Munch Your Way To A Healthy Tan

24th June 2011

Mary Linehan

As so many of us prepare to jet off – ash clouds permitting – the most important holiday must-have has to be sun protection. The big cosmetics houses alone have spent billions over the years on research into sunscreens. And, with good reason. Tanning, it seems, will never go out of fashion and someone has to protect us from ourselves. Whilst some sun is good for us to help our bodies produce much needed vitamin D, what’s not good is baking in the sun.

Much has already been written about topical (and tropical!) sun protection and what works best to help protect skin from uv damage and the free radical activity that leads to wrinkles, sagging skin and potentially worse. Harnessing nature’s extracts and antioxidant vitamins, and using the latest scientific research into sunscreens, these creams help to protect skin from burning, cells from oxidisation and the body from inflammation and stress caused by excessive sun exposure.

Less well known, though, is the role of diet in sun protection. Scientific breakthroughs have led to a greater understanding of the role of antioxidants in DNA and protecting the skin from long-term uv damage, which, in turn, has led to a rethink on suncare. The theory now is that, potentially, we can protect our skin by ingesting the key potent antioxidant vitamins A, C, E and D.

Rick Hay, Nutritionist and Naturopath for Fushi Wellbeing, supports this theory. “Vitamins A, C, E and D are crucial to protect the skin from the aging effects of uv exposure. More and more clinical evidence is indicating that antioxidant-rich foods have a major role to play too. Ideally, you should be able to eat your way through a varied diet to get your essential sun protective antioxidants. The superfoods richest in antioxidants include berries, tomatoes (preferably cooked to boost lycopene) and dark green veggies. It is also important to top up on essential fatty acids which help the skin’s moisture levels and are anti-inflammatory. These are abundant in oily fish such as mackerel and sardines, or, if you are vegetarian, in flax seeds.”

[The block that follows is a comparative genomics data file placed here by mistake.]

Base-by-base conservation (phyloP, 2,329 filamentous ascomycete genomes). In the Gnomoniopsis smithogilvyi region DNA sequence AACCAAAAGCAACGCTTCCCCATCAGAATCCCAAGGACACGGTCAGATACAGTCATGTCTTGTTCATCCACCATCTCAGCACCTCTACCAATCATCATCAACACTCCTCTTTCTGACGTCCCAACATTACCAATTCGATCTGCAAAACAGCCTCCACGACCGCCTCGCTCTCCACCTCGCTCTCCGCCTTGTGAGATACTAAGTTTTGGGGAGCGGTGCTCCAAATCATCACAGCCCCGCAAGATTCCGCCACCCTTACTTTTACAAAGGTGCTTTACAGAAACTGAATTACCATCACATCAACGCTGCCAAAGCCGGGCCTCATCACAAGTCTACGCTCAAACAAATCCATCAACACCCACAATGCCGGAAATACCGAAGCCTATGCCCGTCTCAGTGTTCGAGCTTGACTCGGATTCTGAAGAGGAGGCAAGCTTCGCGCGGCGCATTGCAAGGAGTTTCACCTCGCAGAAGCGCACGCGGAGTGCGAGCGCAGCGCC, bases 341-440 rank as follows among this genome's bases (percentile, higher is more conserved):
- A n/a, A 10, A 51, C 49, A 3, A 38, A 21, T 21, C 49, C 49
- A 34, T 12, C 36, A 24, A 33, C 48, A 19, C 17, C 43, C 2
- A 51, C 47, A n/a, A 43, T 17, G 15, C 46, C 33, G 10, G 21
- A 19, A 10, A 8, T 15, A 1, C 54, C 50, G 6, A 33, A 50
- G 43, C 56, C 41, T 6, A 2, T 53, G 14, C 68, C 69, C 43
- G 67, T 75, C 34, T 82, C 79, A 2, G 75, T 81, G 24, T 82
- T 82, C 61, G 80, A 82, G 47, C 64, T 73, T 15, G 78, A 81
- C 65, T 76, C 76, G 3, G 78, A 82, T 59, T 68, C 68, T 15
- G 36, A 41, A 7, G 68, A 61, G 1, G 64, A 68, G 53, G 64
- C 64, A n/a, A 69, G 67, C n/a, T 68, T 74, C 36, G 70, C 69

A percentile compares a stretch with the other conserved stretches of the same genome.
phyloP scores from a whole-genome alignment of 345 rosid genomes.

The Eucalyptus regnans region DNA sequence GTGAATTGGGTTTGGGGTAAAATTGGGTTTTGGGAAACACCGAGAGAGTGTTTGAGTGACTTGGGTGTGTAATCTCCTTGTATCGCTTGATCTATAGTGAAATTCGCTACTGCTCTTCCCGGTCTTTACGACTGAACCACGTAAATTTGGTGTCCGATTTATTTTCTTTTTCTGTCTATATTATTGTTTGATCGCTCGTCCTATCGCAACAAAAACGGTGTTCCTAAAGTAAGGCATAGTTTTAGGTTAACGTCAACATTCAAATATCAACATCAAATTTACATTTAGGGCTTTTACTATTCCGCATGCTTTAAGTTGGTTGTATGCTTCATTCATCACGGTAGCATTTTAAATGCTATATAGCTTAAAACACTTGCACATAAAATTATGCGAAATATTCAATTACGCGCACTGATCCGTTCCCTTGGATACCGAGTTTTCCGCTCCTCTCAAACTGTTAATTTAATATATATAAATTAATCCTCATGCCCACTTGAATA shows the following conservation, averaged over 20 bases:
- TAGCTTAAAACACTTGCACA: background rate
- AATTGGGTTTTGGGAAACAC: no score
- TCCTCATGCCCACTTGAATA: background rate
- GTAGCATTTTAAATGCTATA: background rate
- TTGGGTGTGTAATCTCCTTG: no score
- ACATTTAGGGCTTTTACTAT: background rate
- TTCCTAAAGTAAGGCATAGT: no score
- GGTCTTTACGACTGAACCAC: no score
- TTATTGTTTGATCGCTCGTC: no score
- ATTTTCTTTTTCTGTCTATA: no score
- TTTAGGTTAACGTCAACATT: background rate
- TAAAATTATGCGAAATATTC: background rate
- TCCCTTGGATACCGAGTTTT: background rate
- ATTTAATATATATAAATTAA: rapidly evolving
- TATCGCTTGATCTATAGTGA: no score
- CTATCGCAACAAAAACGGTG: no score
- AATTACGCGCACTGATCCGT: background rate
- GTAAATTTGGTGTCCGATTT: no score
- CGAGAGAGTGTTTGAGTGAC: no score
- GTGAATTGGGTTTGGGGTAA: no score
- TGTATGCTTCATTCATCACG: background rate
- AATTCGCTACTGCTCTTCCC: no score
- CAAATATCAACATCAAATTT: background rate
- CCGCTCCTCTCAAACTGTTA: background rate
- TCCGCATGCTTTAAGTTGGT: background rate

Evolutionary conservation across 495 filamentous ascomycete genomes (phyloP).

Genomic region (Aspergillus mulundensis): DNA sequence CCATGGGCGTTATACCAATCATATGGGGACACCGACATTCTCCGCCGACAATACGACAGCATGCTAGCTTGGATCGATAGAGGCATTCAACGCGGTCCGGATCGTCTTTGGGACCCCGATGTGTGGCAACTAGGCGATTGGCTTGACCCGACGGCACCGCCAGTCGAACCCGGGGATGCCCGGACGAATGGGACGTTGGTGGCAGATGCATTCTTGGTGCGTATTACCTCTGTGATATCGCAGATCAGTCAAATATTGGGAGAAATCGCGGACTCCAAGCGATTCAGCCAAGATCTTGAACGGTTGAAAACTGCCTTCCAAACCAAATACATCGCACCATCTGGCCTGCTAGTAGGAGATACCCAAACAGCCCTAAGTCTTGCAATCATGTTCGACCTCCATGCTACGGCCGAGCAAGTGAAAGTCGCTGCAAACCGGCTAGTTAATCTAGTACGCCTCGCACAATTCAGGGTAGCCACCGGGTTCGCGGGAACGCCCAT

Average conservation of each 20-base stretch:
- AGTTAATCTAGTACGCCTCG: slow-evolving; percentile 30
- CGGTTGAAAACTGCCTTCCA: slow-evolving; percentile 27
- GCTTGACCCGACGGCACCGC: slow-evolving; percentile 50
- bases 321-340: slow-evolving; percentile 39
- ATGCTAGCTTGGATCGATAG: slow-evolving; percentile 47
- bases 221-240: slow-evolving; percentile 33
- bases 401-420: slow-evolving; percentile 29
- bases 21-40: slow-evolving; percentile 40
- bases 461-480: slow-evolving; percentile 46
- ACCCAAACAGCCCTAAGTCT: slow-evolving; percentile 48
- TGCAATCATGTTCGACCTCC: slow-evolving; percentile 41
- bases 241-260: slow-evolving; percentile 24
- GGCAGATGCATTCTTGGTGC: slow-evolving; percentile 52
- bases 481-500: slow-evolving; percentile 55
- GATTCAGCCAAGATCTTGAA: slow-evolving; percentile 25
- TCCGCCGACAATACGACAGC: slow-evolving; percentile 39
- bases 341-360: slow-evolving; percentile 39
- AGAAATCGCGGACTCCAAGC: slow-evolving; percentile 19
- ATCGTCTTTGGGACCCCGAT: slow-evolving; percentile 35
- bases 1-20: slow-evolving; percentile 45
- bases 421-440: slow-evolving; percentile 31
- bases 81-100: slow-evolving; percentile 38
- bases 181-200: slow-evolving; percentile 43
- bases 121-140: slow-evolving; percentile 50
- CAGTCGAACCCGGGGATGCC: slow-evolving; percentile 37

According to Rick, though, it’s not that simple. Modern day farming methods plus how – and how long – it takes our food to make its way to the table mean that not every food has its full quota of the essential phytonutrients and vitamins we need, and he suggests that we should be supplementing our diets.

“In recent years,” he continues, “there has been more research into the role of supplements in protecting against sun damage. What you need to look for are those that have a strong high ORAC level, which measures the strength of antioxidants, such as acai and goji or any of the superfood supplements.”

You should start at least two weeks before you go, to build up protection – so even if you’re planning on a last minute booking you can still have time to be prepared.

And, adds Rick, “the higher the quality of supplement, the better the benefits over a longer term – and the benefits go far beyond that of sun protection into realm of anti-aging.”

Two to try:

Fushi’s Total Sun Complex: £25.48

Its formula contains powerful antioxidant vitamins C and E, beta carotene, citrus bioflavonoids, lypocene, selenium and the phytonutrients which have been found to increase the power of external sunscreens by as much as 25%. Evening primrose oil keeps the skin moisturised and also reduces inflammation.

Imedeen Tan Maximizer: £40.80

Packed full of plant extracts and the anti-oxidant vitamins A, C, E and lycopene, Imedeen Tan Maximizer protects from sun damage and inflammation, and also stimulates melanin production so your tan lasts longer.

It is important to remember, however, that supplements act to complement the protection you get from a good sunscreen, and that your skin does need the moisturising and hydration properties that you get from sun creams, especially if you are beside the seaside.

Find Your Local